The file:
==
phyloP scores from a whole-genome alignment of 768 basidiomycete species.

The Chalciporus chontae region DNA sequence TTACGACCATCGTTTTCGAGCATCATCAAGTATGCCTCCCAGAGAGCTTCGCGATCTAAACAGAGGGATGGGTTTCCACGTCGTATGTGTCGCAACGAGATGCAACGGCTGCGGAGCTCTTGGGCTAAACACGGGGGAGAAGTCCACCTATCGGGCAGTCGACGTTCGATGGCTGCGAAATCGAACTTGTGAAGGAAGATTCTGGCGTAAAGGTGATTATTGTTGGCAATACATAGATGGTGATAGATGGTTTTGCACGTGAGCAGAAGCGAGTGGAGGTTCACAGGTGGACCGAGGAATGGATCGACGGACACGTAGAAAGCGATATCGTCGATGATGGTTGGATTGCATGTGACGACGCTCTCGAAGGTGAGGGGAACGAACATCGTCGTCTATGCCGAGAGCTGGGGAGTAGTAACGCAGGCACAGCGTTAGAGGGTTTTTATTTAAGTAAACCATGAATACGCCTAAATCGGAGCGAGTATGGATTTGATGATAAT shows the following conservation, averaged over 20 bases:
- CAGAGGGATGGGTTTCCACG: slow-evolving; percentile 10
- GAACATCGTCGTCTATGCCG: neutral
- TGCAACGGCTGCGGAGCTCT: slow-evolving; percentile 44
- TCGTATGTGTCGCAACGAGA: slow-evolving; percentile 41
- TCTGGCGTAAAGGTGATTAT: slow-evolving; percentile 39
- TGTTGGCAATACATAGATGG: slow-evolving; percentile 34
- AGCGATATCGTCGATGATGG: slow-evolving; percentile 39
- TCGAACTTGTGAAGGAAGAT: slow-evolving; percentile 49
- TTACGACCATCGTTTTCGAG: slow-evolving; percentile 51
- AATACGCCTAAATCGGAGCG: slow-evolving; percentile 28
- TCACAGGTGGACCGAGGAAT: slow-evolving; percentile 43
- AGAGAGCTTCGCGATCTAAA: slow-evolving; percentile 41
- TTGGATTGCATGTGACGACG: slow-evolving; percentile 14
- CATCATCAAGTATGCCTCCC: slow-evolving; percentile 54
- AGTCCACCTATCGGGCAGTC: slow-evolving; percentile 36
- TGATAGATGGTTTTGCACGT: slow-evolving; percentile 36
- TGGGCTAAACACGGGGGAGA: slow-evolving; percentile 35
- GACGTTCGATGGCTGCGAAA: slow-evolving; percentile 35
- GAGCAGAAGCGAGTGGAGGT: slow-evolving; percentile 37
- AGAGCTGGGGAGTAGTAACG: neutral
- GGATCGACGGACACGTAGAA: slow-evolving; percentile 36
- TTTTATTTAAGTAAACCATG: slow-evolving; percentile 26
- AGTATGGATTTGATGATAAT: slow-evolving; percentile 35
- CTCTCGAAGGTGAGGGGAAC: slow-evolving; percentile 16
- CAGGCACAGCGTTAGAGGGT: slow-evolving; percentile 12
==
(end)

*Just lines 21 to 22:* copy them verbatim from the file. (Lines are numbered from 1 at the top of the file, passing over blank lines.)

- GAGCAGAAGCGAGTGGAGGT: slow-evolving; percentile 37
- AGAGCTGGGGAGTAGTAACG: neutral